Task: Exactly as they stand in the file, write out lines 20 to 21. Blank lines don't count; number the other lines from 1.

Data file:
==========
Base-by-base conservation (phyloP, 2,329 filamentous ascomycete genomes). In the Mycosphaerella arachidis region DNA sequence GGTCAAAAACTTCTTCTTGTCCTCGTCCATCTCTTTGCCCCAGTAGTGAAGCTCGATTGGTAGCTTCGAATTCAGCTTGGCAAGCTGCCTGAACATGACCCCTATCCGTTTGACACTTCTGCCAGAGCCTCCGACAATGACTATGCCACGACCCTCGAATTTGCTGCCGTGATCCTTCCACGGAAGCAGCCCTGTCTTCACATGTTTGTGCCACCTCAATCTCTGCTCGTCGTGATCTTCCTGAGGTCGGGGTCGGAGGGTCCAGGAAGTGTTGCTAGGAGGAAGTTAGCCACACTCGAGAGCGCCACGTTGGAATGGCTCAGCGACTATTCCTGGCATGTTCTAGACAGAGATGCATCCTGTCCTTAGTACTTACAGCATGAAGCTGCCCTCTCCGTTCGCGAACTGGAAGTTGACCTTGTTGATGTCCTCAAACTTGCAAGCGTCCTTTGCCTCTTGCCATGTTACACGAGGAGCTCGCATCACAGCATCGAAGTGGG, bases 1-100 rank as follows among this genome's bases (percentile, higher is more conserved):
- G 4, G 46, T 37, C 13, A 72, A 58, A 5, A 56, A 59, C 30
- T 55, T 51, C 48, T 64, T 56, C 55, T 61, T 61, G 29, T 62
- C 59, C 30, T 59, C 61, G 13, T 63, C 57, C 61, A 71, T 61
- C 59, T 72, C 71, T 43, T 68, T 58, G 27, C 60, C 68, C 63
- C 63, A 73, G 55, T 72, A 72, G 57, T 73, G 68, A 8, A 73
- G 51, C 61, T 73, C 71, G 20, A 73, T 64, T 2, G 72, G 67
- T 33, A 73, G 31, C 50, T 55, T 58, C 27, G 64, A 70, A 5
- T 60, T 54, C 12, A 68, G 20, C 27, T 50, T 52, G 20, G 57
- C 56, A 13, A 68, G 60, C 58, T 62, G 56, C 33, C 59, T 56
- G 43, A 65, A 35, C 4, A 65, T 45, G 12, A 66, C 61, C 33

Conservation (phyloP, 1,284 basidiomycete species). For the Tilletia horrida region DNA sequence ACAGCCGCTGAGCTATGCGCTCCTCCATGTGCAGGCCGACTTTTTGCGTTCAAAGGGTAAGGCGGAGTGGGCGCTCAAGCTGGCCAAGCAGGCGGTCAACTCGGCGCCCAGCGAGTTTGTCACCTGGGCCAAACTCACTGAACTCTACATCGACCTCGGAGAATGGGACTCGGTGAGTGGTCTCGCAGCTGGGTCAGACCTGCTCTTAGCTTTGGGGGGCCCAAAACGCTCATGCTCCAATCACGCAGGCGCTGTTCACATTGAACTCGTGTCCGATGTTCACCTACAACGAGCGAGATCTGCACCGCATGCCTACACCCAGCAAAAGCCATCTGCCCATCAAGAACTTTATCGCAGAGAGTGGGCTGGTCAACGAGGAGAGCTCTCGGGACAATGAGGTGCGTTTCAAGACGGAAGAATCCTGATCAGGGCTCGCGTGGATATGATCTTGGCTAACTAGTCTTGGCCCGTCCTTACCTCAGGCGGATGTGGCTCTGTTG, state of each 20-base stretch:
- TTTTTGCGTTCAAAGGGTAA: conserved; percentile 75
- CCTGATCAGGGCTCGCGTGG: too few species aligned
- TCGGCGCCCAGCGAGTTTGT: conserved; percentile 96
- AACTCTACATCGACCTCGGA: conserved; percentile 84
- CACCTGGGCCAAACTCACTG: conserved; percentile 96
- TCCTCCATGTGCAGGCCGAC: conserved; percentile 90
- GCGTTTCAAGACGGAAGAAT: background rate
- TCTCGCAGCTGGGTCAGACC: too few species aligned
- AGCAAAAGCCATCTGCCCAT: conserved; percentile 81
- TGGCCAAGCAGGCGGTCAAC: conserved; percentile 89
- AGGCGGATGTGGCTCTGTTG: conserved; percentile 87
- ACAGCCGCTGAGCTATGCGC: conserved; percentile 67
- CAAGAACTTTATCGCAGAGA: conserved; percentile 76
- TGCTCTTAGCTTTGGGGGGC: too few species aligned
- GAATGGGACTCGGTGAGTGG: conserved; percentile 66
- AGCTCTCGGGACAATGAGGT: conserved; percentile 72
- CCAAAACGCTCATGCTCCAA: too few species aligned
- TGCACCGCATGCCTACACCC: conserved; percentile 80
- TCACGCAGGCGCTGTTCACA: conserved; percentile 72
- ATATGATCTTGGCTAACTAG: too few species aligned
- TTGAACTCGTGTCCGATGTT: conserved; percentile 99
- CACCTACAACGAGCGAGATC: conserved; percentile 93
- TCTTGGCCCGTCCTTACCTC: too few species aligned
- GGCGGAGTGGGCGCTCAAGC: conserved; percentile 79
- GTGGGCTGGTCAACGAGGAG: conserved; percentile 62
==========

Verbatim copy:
- TCTCGCAGCTGGGTCAGACC: too few species aligned
- AGCAAAAGCCATCTGCCCAT: conserved; percentile 81